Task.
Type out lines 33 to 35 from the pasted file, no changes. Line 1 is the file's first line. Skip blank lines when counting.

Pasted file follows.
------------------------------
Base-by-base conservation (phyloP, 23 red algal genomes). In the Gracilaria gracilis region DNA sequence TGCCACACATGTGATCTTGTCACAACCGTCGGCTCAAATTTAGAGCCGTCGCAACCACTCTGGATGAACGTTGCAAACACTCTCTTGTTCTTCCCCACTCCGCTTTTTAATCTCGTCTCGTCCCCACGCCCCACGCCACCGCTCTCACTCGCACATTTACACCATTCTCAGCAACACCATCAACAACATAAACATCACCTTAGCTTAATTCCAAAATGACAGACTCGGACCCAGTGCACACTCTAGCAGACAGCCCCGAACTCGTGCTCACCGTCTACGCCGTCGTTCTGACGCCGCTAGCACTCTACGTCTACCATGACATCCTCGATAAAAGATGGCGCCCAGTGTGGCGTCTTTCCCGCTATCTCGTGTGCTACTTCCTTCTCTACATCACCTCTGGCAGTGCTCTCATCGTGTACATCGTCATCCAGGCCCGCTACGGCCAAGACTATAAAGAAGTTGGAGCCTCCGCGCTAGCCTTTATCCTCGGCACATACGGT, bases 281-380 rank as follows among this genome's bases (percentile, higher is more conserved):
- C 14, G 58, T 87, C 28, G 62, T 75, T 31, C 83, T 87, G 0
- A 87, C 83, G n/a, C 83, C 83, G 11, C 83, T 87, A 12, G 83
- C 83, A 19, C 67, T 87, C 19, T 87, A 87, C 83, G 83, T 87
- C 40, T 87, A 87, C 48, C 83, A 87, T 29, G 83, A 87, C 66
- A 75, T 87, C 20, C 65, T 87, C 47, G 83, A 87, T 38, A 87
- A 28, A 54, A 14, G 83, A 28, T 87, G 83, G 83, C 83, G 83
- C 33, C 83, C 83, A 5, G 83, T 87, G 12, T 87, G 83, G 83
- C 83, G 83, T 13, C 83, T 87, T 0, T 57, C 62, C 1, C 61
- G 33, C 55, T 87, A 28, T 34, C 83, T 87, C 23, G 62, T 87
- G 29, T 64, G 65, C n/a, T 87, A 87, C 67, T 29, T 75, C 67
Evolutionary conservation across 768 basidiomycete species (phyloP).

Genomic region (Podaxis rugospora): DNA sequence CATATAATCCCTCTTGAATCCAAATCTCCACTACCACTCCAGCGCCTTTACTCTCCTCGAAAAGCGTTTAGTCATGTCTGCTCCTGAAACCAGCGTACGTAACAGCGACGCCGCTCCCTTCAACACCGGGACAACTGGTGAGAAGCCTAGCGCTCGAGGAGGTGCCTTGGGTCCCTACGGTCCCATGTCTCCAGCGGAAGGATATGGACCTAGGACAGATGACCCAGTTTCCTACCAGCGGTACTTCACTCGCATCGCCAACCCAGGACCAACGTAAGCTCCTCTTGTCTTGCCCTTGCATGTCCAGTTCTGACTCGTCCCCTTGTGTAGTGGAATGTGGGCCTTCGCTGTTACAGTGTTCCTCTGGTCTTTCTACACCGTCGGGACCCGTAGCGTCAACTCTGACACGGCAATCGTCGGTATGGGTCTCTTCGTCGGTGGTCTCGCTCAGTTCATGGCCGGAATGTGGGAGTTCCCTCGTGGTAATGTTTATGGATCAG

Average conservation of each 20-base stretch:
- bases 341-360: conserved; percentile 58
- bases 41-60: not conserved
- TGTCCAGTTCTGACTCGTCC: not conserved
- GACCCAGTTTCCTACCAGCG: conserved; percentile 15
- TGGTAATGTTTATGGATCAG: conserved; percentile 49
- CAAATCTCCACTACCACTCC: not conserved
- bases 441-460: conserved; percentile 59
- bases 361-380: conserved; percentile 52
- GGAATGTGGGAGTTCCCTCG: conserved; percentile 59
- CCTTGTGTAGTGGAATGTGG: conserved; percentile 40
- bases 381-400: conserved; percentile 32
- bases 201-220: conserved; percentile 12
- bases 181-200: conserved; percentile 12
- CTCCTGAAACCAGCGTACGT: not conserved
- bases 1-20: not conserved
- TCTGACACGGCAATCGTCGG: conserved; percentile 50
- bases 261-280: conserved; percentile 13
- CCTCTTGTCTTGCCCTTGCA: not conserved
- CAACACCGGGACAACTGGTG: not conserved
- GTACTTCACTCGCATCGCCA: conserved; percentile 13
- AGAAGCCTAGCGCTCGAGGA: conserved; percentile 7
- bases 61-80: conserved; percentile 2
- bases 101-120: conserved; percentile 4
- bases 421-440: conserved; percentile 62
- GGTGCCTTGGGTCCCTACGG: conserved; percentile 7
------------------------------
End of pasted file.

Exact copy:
- CAACACCGGGACAACTGGTG: not conserved
- GTACTTCACTCGCATCGCCA: conserved; percentile 13
- AGAAGCCTAGCGCTCGAGGA: conserved; percentile 7